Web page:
Viacom Channels Go Dark on DirecTV as Fee Talks Fail
07/11/2012| 10:46am US/Eastern
--Viacom channels went dark overnight for DirecTV subscribers
--No immediate resolution or negotiations known publicly
--Dispute is latest high-level standoff on programming fees
(Adds quote from Viacom CEO, share price and background throughout.)
By William Launder
Viacom Inc. (VIA, VIAB) channels--including Nickelodeon, MTV and Comedy Central--went dark for DirecTV Group Inc. (>> DIRECTV) subscribers overnight after the two sides failed to come to an agreement on programming fees.
The dispute highlights intensifying friction between content companies and pay-TV distributors over the costs of programming, as cheap online-video offerings like Netflix Inc. (>> Netflix, Inc.) provide alternatives to traditional pay-TV packages.
The blackout also comes as Viacom has seen its ratings decline recently for top shows like Nickelodeon's "SpongeBob SquarePants" and MTV's "Jersey Shore." While fee disputes are common in the pay-TV industry, this one is significant because it pits one of the nation's largest cable network owners against the country's second-largest pay-television operator, with about 20 million subscribers.
In Sun Valley, Idaho, where media moguls are meeting at Allen & Co.'s annual conference, Viacom Chief Executive Philippe Dauman told reporters Wednesday morning, "We've done deals with every single U.S. distributor since the last DirecTV deal."
It's "unfortunate," Mr. Dauman said, that consumers are now "unable to enjoy our channels." He said he didn't want to negotiate in public, adding that "we're ready to move forward."
A Viacom spokesman said further negotiations currently weren't scheduled.
In a blog post late Tuesday, Viacom said it had offered DirecTV a "fair deal" on rate increases, amounting "to an increase of only a couple pennies per day, per subscriber."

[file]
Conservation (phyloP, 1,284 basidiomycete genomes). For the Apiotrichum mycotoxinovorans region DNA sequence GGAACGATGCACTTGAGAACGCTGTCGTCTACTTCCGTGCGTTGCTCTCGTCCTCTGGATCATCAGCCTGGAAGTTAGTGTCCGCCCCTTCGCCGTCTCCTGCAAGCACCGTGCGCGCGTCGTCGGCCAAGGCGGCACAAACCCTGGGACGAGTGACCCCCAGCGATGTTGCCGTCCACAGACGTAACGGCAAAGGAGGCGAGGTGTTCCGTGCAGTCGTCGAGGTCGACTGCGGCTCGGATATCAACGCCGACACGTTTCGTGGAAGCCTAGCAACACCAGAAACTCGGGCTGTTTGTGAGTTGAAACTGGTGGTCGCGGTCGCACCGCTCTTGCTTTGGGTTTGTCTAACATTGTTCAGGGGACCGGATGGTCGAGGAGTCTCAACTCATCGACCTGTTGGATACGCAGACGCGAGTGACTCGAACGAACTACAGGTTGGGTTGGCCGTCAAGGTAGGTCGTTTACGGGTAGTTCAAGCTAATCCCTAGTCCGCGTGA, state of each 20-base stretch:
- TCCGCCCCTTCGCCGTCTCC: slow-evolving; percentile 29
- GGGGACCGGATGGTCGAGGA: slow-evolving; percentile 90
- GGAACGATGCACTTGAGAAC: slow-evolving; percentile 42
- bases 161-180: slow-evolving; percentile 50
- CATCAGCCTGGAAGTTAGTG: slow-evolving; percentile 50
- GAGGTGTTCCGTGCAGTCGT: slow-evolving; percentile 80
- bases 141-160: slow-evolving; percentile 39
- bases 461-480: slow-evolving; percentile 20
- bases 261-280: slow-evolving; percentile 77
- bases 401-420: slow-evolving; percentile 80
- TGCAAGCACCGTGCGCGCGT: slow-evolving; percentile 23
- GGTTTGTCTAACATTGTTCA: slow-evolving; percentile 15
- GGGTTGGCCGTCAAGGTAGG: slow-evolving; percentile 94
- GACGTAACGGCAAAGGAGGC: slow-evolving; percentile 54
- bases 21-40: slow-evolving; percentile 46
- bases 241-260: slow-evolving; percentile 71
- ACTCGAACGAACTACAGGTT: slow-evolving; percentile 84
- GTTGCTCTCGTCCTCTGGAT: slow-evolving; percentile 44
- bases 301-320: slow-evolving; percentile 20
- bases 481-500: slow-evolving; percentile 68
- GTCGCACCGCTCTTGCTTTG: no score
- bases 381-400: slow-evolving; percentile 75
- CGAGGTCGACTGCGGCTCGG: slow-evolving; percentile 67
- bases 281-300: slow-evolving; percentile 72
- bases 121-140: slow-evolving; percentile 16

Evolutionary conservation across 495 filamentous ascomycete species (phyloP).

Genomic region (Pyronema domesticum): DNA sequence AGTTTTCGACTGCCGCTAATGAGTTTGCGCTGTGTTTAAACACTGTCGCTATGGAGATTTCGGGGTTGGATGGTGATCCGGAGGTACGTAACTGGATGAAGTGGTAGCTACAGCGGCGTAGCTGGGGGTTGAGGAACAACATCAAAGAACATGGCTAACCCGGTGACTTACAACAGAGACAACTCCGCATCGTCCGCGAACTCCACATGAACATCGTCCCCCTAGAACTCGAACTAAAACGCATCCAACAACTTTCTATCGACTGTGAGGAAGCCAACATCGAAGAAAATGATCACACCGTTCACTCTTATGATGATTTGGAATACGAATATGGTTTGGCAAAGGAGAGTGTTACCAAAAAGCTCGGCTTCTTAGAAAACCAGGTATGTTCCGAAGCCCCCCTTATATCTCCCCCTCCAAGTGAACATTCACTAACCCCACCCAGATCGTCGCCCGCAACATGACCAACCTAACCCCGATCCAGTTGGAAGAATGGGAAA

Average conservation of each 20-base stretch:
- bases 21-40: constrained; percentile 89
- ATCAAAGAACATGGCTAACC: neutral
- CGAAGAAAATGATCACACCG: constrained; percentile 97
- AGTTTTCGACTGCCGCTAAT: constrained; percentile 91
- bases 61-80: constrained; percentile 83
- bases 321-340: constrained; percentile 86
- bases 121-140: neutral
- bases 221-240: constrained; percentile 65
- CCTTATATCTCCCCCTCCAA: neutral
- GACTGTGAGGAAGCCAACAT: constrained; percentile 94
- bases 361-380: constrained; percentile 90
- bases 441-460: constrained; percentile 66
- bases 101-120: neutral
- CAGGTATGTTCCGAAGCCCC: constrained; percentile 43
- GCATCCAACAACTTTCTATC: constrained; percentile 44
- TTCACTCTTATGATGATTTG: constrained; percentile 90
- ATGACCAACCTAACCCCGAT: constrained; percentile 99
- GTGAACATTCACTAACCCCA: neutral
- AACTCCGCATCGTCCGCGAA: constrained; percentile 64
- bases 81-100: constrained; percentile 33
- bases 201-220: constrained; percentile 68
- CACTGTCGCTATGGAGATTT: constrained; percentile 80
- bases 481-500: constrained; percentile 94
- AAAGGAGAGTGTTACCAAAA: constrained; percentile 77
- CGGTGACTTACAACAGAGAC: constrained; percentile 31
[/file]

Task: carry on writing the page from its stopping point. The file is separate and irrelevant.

DirectTV, meanwhile, said in its own statement that it had been "very willing to get a deal done" but criticized what it described as a 30% rate increase--equal to around $1 billion--demanded by Viacom. DirecTV also noted that Viacom was seeking the increase at a time when ratings at many of its top networks are sinking and as it gives away much of its content online.
Viacom has said DirecTV benefited from "way below market rates" in its seven-year-old deal with the content company, a contract that is "ancient by the standards of the ever-evolving media industry." According to Viacom, DirecTV has offered a rate that is lower than Viacom receives from any other TV distributor.
Signs of the dispute emerged publicly this week as both parties attacked each other in blog posts and on affiliated websites, a common tactic in such disputes.
In a carriage fee dispute with Time Warner Cable Inc. (>> Time Warner Cable Inc) in late 2008, Viacom purchased advertising space in major newspapers depicting a crying "Dora the Explorer," and urged subscribers to complain to Time Warner Cable.
Industry executives and analysts have in recent months predicted that Viacom would encounter challenging negotiations like this because of ratings softness. Viacom also has been accused of cannibalizing its own ratings by making shows available via Netflix, a suggestion refuted by the cable-network operator.
DirecTV shares traded 0.3% lower at $48.50, while Viacom's Class B shares traded 0.9% higher at $47.30.
Blackouts are becoming increasingly common as distributors balk at the high rates charged by content companies and face challenges from a soft economy and new forms of competition like online TV.
In another recent example of a standoff over carriage fees, Madison Square Garden Co.'s (>> The Madison Square Garden Co) channels were dropped for Time Warner Cable subscribers in a seven-week spat that ended in February. The companies reached a compromise on rate increases brokered by the New York attorney general.
Satellite TV companies like DirecTV are particularly vulnerable to higher programming fees because they don't have other big businesses like telephone or broadband service to support their earnings.
"The biggest fights you are going to see are likely with the satellite operators, because they are one-trick ponies and it's more material for them to fight," said Vijay Jayant, an analyst with ISI Research.
DirecTV also has taken aim at Viacom's bundling of popular channels with less-watched ones, something that regulators have begun to examine for signs of anticompetitive practices.
"Programmers like Viacom typically won't allow anyone to buy their channels individually, but we hope to change that," DirecTV has said.
Viacom says it has offered rates for individual channels throughout the negotiating process, with discounted rates offered for multiple channels.
-John Jannarone and Shalini Ramachandran contributed to this article.
Write to William Launder at firstname.lastname@example.org